As music students at Arizona State University, Zack Clark and Nick Villalobos wanted to create something funky and different.
Thinking a cello-bass duo was a little too weird, they recruited a violinist, Olivia Lemmelin (also an ASU music student), and became Simply Three — a classical-crossover trio along the lines of the European duo 2Cellos, performing covers of Adele, Justin Timerlake, The Beatles and others.
In 2010, Simply Three started performing at weddings, corporate events, schools and any place that would hire them. Three years later, they’ve built a solid foundation in the local music scene, and are raising funds on Kickstarter to break into the live tour and music video business.
Their first music video, a remix of Adele’s uber-popular “Rolling in the Deep,” aptly communicates the group’s personality, talent and Arizona roots. Filmed at an abandoned technology site outside Casa Grande, the video — available on YouTube at SimplyThreeOfficial — has an edgy, desert persona that plays well against the natural elegance of classical string instruments and the group’s young, hipster vibe.
Clark and Villalobos said they chose to play pop tunes rather than traditional classical music because they like it, and it appeals to mass audiences — especially aspiring young musicians.
Simply Three, whose members reside in Mesa, Chandler and Tempe, has performed at multiple East Valley high schools, including Corona del Sol, Dobson, Mesa, Desert Vista, Skyline and Perry. They always receive a warm welcome from the students, who are excited to see that being a string musician can be cool, too.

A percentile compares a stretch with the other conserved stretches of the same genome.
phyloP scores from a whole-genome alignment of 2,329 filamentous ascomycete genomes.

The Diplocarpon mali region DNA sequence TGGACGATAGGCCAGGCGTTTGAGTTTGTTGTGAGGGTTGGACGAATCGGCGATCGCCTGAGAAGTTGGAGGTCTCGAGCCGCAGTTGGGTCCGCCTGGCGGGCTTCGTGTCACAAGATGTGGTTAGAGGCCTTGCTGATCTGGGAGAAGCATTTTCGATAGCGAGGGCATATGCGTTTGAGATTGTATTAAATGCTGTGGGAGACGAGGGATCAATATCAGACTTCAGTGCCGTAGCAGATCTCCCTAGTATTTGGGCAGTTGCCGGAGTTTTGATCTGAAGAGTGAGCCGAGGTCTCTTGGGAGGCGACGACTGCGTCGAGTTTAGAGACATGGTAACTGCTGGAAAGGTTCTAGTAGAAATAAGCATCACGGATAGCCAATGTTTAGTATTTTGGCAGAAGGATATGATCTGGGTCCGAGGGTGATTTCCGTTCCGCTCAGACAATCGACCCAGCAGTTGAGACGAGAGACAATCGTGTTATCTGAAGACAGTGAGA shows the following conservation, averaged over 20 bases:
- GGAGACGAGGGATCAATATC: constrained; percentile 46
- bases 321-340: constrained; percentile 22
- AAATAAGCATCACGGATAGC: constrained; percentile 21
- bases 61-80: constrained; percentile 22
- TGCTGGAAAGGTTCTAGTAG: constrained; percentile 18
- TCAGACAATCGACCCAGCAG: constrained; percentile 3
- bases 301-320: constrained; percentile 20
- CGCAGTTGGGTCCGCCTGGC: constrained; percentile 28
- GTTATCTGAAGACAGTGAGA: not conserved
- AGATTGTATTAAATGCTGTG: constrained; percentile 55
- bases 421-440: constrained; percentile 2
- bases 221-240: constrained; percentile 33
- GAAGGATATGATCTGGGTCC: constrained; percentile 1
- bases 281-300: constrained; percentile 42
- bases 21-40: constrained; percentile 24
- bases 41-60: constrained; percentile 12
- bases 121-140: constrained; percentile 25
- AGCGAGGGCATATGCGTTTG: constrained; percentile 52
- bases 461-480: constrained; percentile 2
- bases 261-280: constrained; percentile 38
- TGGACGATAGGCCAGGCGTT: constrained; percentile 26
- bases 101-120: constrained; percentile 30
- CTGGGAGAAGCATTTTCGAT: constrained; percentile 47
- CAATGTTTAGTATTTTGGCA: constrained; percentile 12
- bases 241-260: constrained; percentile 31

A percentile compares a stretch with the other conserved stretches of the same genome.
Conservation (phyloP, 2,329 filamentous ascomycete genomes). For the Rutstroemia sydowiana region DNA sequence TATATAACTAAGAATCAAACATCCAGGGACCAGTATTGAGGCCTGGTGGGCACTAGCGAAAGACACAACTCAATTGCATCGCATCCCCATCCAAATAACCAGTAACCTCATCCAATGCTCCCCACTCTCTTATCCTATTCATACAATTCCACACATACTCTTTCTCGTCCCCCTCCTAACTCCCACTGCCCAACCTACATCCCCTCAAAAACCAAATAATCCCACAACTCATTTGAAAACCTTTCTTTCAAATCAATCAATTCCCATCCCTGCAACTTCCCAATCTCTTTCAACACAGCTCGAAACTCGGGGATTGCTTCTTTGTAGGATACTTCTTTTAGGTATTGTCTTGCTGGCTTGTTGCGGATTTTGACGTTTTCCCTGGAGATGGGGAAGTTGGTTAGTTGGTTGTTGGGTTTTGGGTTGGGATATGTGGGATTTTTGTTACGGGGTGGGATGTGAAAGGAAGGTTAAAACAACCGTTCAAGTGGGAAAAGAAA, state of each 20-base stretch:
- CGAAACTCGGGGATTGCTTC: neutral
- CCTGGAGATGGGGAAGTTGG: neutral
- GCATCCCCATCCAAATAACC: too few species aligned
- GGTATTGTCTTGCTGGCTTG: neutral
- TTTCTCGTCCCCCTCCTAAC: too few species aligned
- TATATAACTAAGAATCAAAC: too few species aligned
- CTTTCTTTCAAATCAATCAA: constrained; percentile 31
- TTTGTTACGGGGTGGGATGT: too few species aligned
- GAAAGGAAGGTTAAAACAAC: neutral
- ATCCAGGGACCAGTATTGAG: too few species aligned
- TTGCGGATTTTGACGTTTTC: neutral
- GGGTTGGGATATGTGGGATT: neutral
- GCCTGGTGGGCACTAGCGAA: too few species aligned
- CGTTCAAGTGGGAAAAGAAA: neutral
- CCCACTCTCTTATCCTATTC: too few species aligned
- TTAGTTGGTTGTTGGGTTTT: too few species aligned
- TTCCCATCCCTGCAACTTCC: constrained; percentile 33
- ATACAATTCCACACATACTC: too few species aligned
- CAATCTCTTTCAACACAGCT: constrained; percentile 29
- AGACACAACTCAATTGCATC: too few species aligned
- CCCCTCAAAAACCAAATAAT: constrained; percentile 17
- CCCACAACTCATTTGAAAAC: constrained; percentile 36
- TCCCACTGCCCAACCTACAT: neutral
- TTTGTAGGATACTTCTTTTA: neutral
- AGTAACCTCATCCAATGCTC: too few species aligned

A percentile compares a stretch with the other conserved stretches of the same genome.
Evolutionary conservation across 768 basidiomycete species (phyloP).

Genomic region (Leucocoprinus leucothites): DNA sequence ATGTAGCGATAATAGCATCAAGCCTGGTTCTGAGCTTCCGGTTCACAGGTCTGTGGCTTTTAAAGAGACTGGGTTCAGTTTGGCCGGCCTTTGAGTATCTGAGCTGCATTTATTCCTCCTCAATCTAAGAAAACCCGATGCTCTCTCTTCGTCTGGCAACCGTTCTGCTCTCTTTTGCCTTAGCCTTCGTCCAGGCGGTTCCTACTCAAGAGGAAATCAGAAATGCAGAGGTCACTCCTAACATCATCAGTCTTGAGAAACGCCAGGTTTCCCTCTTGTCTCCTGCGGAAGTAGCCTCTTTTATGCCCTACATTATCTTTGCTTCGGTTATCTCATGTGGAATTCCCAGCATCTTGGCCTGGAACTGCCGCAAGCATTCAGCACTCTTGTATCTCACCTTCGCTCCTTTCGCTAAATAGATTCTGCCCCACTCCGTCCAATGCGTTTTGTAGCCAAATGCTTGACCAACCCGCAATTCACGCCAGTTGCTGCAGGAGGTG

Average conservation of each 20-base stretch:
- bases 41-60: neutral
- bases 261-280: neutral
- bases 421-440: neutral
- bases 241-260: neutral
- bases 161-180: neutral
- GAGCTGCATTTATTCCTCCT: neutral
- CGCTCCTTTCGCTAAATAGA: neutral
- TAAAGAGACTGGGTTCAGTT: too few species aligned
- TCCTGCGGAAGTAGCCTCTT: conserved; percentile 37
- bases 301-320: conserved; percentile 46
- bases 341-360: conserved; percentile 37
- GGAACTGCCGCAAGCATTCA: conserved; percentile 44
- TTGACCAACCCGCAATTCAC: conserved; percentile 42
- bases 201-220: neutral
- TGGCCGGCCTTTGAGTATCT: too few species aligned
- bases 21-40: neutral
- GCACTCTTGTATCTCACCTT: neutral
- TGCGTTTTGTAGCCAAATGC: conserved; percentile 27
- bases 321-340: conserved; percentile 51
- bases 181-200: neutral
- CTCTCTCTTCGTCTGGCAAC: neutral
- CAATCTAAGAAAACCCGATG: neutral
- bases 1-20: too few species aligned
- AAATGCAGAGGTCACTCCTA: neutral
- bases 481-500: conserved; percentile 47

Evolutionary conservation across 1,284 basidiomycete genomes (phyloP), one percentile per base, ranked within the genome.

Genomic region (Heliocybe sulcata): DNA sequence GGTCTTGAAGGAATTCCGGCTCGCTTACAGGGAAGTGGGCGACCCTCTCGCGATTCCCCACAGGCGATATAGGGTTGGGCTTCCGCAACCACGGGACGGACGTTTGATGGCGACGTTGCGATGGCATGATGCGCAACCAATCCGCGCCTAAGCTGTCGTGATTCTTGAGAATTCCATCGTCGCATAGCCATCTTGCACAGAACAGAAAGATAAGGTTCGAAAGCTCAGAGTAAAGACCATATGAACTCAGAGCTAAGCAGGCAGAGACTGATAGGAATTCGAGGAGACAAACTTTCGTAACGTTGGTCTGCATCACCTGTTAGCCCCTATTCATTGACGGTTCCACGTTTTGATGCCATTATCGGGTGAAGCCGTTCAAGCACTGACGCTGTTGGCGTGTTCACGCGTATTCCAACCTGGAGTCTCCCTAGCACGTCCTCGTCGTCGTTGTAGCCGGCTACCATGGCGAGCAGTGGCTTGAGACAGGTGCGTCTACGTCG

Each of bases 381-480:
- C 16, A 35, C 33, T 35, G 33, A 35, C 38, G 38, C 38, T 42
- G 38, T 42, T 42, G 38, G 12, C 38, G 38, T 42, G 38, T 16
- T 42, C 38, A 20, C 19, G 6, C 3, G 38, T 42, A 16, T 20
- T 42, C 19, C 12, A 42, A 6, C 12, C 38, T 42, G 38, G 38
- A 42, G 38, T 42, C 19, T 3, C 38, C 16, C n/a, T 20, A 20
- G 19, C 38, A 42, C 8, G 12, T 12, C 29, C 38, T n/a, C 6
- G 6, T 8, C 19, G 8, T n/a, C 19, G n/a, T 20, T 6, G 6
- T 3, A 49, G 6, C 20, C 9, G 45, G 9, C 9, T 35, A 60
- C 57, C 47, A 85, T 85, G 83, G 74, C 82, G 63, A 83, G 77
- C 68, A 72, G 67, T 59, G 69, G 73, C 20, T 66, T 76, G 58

“The kids love it,” said Clark. “For me, that’s the fulfillment (of playing). Music is good, but it’s supposed to be communicated,” he said.
With a July 18 Kickstarter deadline, and more than $10,000 yet to raise, the group has been working overtime to get their name out, appearing on KBAQ Radio and Fox 10 News, in the hopes that Valley music fans and patrons will help them fund a fall tour to Utah and Idaho, record three new songs and film three additional music videos. Recording more videos is a must to become a viable YouTube presence, they said.
But, as Villalobos pointed out, if Simply Three falls short of the full $14,000 funding goal, they won’t retain any of the money previously pledged. Should that happen, Simply Three won’t be deterred, they’ll just be slowed down a little, Villalobos said.
They will continue pursuing their vision — becoming international touring artists — at a slower pace, building relationships, performing and teaching younger generations how to add some cool to classical.
Listen to Simply Three perform at SimplyThreeMusic.com or go to
kick.simplythreemusic.com to contribute to their fundraising efforts.
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